Malignant Narcissism Narcissism Narcopath NPD (Narcissistic Personality Disorder) PERSONALITY DISORDERS

Never take an abusive or ‘Narcissistic’ person to counseling with

Here are just a few things one can expect to have happen when and if an abusive person can worm their way into a counseling session:

  • situationally abuse and terrorize victims — most oftentimes covertly  but always with an overt, grandiose manner if and when they have the chance to impress fellow narcissistic people with their clever, manipulating, cold, calculating, and dominating personality publicly (including lying to and manipulating an unsuspecting counselor)
  • leaked their victim’s personal information about things like childhood abuse, sexual abuse, intimate relationship details, and physical abuse maliciously
  • gossiped and demeaned while attempting to intellectually, emotionally, or socially invalidate
  • blame shifted while promoting shame
  • encouraged Flying Monkeys to ridicule, laugh at, mock, or otherwise humiliate and/or embarrass a target
  • intimidating and menacing (if overt); spreading false rumors, stalking with the intent to cause duress on a victim, or cyberstalking explicitly to anonymously violate privacy rights of a victim (if covert)
  • attempting to forcibly estrange or socially isolate a victim
  • bullying
  • fear-mongering
  • smear campaigning
  • pathological lying for amusement, sport (conning), or self-interest
  • stealing or financial abuse
  • mood swings with narcissistic rage routinely prospective
  • encourages or deliberately triangulates
  • claims they were the abused party despite having been the primary catalyst, triggering person, or aggressor — “false victimization”
  • try to con their own victims into believing that the victim is narcissistic, self-centered, or being abusive for reacting with anger or frustration to having been abused, had civil or human rights boundaries violated, or for developing C-PTSD “stressor-induced” triggers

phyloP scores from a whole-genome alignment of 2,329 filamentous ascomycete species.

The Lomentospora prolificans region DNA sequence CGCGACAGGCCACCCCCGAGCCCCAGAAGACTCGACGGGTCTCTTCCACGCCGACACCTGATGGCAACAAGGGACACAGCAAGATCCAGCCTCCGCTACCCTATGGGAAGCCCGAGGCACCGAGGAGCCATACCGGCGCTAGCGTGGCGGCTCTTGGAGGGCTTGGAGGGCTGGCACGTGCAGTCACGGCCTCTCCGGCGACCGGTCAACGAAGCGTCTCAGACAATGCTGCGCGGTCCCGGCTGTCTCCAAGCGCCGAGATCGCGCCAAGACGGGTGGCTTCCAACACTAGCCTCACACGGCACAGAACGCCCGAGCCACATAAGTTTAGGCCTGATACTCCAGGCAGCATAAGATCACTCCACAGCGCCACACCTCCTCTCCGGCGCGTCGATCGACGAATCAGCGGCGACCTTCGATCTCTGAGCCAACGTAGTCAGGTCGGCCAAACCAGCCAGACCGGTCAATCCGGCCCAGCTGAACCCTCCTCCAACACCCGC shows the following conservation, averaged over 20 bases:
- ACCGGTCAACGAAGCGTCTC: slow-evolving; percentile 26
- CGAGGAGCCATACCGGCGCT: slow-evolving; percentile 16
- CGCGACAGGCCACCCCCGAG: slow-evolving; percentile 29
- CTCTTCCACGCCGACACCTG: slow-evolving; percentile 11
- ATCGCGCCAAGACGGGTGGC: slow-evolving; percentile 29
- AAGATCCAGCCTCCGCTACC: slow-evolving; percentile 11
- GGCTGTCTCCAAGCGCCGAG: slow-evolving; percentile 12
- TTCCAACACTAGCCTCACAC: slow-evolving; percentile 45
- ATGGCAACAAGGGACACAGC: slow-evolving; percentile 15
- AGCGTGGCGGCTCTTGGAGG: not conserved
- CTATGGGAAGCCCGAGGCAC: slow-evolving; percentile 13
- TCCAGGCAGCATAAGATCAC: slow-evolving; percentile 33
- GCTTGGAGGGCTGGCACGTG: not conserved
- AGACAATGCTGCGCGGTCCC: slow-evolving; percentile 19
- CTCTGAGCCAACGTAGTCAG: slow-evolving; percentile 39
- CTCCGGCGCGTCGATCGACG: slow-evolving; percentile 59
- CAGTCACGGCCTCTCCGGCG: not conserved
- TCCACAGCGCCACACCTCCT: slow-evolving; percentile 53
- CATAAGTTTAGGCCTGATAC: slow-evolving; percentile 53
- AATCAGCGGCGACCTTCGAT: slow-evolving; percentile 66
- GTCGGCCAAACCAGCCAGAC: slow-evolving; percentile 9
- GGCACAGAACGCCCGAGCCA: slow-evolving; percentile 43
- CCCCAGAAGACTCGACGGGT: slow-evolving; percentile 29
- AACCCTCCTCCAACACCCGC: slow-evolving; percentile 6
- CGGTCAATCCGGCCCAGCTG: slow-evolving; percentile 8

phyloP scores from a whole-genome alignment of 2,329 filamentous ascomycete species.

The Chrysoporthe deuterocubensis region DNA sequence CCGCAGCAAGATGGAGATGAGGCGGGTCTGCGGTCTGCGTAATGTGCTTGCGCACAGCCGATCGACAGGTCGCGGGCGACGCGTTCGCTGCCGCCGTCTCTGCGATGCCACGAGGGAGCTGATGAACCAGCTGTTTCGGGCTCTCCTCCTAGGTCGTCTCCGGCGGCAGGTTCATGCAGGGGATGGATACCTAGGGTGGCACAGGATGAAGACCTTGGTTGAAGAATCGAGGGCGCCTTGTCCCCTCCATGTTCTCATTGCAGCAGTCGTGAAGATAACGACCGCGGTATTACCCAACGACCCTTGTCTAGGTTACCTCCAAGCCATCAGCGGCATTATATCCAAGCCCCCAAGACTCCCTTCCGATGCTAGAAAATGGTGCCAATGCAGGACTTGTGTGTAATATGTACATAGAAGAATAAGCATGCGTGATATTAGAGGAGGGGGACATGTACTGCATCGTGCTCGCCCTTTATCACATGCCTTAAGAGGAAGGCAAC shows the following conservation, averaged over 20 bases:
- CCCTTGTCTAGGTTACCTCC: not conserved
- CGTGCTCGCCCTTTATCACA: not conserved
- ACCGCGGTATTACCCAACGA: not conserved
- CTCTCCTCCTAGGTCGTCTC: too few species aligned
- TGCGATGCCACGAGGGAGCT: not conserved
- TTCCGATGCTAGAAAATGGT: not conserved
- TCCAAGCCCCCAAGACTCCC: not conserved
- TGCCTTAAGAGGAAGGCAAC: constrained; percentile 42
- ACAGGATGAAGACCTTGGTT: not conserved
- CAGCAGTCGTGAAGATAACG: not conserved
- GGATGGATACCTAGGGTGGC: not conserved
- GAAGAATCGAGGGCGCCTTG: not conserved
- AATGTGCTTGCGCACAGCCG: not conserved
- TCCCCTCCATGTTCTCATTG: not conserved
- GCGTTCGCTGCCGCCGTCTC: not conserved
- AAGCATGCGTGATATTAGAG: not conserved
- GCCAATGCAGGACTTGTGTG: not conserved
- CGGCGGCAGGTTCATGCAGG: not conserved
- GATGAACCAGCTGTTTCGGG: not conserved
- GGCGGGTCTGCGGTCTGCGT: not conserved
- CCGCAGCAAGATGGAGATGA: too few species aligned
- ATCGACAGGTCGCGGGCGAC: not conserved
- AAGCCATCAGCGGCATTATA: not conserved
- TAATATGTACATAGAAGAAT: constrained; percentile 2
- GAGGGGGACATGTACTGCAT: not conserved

• sleeping with a therapist or starting a romantic entanglement with a person who they know has inside information about a victim
  • targeting the therapist for social or professional destruction, even going so far as to blackmail counselors (i.e. one Sociopath we personally know took great pleasure in picking a therapist because he knew that he had — while married to his first wife — had sex with the man’s daughter — and the man, a protective father of a well-endowed teenage female from a very prominent family and religious tradition, did not know)
  • they learn to push buttons faster and more efficiently than Dee Dee on “Dexter’s Laboratory” cartoon show

Narcissists destroy people in the most extreme and cruel ways humanly imaginable. Their number one goal (aside from “winning” whatever illusory competition they have created as a social scenario in their head), is to emotionally, socially, physically, and financially cripple their targets, scapegoats, and even the occasional collateral damage victim as much as possible.

Source: Never take an abusive or ‘Narcissistic’ person to counseling with


The Truth About Lies – Lorna Elliott LLB (hons), Barrister

Statistically, more than 75% of the accusations that are made during a divorce are untrue. They arise for several reasons:

  • To cause trouble for the other person or an act of pure revenge
  • To discredit the other person, so that they are closer to ‘winning’
  • A combination of the two, to show how much they are ‘in charge’

Types of Lies

Lies about drug abuse are common when relationships break down. This doesn’t necessarily mean illegal drugs, but also alcohol abuse “she always drank too much, she was embarrassing in public” to “he was addicted to painkillers, without them he became a nightmare”. Another common type of lie is about illegal behaviour. Whether it’s tax fraud, animal cruelty, benefits fraud, or flouting planning permission requirements – you might find yourself faced with a whole load of awful allegations that are completely untrue.